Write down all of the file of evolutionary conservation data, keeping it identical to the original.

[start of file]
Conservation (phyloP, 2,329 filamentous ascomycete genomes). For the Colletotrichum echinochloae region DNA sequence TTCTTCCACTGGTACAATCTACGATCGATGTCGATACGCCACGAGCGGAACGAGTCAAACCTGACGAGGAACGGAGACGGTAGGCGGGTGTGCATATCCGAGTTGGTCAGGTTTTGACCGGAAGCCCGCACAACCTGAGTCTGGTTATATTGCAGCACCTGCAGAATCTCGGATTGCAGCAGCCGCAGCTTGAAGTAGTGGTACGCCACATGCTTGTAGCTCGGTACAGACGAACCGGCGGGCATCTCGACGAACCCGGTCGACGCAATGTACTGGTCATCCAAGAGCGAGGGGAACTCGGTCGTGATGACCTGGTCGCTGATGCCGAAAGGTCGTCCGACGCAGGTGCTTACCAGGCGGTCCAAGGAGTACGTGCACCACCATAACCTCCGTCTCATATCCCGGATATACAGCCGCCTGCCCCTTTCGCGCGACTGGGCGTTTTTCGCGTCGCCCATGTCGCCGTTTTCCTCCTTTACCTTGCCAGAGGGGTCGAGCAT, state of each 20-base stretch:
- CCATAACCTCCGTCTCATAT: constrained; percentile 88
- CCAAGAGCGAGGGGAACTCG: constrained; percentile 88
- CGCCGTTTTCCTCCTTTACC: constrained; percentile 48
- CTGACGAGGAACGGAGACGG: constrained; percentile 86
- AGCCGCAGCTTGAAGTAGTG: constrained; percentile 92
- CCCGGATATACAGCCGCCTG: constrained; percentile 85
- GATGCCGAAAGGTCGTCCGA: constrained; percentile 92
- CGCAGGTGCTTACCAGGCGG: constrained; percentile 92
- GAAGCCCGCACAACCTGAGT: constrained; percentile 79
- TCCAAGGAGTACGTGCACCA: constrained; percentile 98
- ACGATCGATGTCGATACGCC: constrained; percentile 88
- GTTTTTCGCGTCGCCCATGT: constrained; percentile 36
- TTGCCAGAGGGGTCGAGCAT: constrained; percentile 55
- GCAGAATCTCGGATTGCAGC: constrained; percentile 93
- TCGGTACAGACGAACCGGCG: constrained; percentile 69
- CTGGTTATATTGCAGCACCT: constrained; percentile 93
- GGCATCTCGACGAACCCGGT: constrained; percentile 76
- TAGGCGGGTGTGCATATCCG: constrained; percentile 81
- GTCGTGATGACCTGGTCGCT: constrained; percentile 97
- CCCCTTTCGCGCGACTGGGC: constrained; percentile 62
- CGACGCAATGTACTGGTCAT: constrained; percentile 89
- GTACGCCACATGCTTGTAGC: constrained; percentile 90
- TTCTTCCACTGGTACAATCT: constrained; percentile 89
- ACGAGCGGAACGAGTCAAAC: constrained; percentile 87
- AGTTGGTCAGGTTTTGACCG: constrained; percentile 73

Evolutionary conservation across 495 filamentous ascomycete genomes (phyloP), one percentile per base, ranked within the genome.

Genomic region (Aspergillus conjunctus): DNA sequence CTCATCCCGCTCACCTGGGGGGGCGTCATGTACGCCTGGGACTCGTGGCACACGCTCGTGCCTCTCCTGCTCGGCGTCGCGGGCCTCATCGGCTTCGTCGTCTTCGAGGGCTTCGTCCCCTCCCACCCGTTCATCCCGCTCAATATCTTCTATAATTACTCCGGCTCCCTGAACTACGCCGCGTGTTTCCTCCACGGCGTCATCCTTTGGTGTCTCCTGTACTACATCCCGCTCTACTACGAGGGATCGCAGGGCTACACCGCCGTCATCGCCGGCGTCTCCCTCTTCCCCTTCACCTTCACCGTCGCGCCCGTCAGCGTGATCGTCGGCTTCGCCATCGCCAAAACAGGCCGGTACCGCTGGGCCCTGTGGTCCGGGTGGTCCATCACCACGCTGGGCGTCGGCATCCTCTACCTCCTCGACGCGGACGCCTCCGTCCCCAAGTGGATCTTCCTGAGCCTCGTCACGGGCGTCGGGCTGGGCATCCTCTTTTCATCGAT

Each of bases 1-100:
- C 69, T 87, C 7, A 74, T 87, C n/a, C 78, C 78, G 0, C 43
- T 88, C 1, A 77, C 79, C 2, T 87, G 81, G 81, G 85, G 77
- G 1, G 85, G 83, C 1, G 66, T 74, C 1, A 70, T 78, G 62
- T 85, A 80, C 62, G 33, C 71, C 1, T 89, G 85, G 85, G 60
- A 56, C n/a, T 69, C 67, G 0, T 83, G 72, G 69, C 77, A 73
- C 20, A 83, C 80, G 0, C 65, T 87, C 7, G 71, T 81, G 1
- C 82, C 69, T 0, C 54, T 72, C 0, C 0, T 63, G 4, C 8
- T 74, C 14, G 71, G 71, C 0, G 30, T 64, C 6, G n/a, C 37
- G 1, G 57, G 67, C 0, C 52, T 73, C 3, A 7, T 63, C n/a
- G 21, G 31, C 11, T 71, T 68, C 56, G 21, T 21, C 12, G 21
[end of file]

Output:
Conservation (phyloP, 2,329 filamentous ascomycete genomes). For the Colletotrichum echinochloae region DNA sequence TTCTTCCACTGGTACAATCTACGATCGATGTCGATACGCCACGAGCGGAACGAGTCAAACCTGACGAGGAACGGAGACGGTAGGCGGGTGTGCATATCCGAGTTGGTCAGGTTTTGACCGGAAGCCCGCACAACCTGAGTCTGGTTATATTGCAGCACCTGCAGAATCTCGGATTGCAGCAGCCGCAGCTTGAAGTAGTGGTACGCCACATGCTTGTAGCTCGGTACAGACGAACCGGCGGGCATCTCGACGAACCCGGTCGACGCAATGTACTGGTCATCCAAGAGCGAGGGGAACTCGGTCGTGATGACCTGGTCGCTGATGCCGAAAGGTCGTCCGACGCAGGTGCTTACCAGGCGGTCCAAGGAGTACGTGCACCACCATAACCTCCGTCTCATATCCCGGATATACAGCCGCCTGCCCCTTTCGCGCGACTGGGCGTTTTTCGCGTCGCCCATGTCGCCGTTTTCCTCCTTTACCTTGCCAGAGGGGTCGAGCAT, state of each 20-base stretch:
- CCATAACCTCCGTCTCATAT: constrained; percentile 88
- CCAAGAGCGAGGGGAACTCG: constrained; percentile 88
- CGCCGTTTTCCTCCTTTACC: constrained; percentile 48
- CTGACGAGGAACGGAGACGG: constrained; percentile 86
- AGCCGCAGCTTGAAGTAGTG: constrained; percentile 92
- CCCGGATATACAGCCGCCTG: constrained; percentile 85
- GATGCCGAAAGGTCGTCCGA: constrained; percentile 92
- CGCAGGTGCTTACCAGGCGG: constrained; percentile 92
- GAAGCCCGCACAACCTGAGT: constrained; percentile 79
- TCCAAGGAGTACGTGCACCA: constrained; percentile 98
- ACGATCGATGTCGATACGCC: constrained; percentile 88
- GTTTTTCGCGTCGCCCATGT: constrained; percentile 36
- TTGCCAGAGGGGTCGAGCAT: constrained; percentile 55
- GCAGAATCTCGGATTGCAGC: constrained; percentile 93
- TCGGTACAGACGAACCGGCG: constrained; percentile 69
- CTGGTTATATTGCAGCACCT: constrained; percentile 93
- GGCATCTCGACGAACCCGGT: constrained; percentile 76
- TAGGCGGGTGTGCATATCCG: constrained; percentile 81
- GTCGTGATGACCTGGTCGCT: constrained; percentile 97
- CCCCTTTCGCGCGACTGGGC: constrained; percentile 62
- CGACGCAATGTACTGGTCAT: constrained; percentile 89
- GTACGCCACATGCTTGTAGC: constrained; percentile 90
- TTCTTCCACTGGTACAATCT: constrained; percentile 89
- ACGAGCGGAACGAGTCAAAC: constrained; percentile 87
- AGTTGGTCAGGTTTTGACCG: constrained; percentile 73

Evolutionary conservation across 495 filamentous ascomycete genomes (phyloP), one percentile per base, ranked within the genome.

Genomic region (Aspergillus conjunctus): DNA sequence CTCATCCCGCTCACCTGGGGGGGCGTCATGTACGCCTGGGACTCGTGGCACACGCTCGTGCCTCTCCTGCTCGGCGTCGCGGGCCTCATCGGCTTCGTCGTCTTCGAGGGCTTCGTCCCCTCCCACCCGTTCATCCCGCTCAATATCTTCTATAATTACTCCGGCTCCCTGAACTACGCCGCGTGTTTCCTCCACGGCGTCATCCTTTGGTGTCTCCTGTACTACATCCCGCTCTACTACGAGGGATCGCAGGGCTACACCGCCGTCATCGCCGGCGTCTCCCTCTTCCCCTTCACCTTCACCGTCGCGCCCGTCAGCGTGATCGTCGGCTTCGCCATCGCCAAAACAGGCCGGTACCGCTGGGCCCTGTGGTCCGGGTGGTCCATCACCACGCTGGGCGTCGGCATCCTCTACCTCCTCGACGCGGACGCCTCCGTCCCCAAGTGGATCTTCCTGAGCCTCGTCACGGGCGTCGGGCTGGGCATCCTCTTTTCATCGAT

Each of bases 1-100:
- C 69, T 87, C 7, A 74, T 87, C n/a, C 78, C 78, G 0, C 43
- T 88, C 1, A 77, C 79, C 2, T 87, G 81, G 81, G 85, G 77
- G 1, G 85, G 83, C 1, G 66, T 74, C 1, A 70, T 78, G 62
- T 85, A 80, C 62, G 33, C 71, C 1, T 89, G 85, G 85, G 60
- A 56, C n/a, T 69, C 67, G 0, T 83, G 72, G 69, C 77, A 73
- C 20, A 83, C 80, G 0, C 65, T 87, C 7, G 71, T 81, G 1
- C 82, C 69, T 0, C 54, T 72, C 0, C 0, T 63, G 4, C 8
- T 74, C 14, G 71, G 71, C 0, G 30, T 64, C 6, G n/a, C 37
- G 1, G 57, G 67, C 0, C 52, T 73, C 3, A 7, T 63, C n/a
- G 21, G 31, C 11, T 71, T 68, C 56, G 21, T 21, C 12, G 21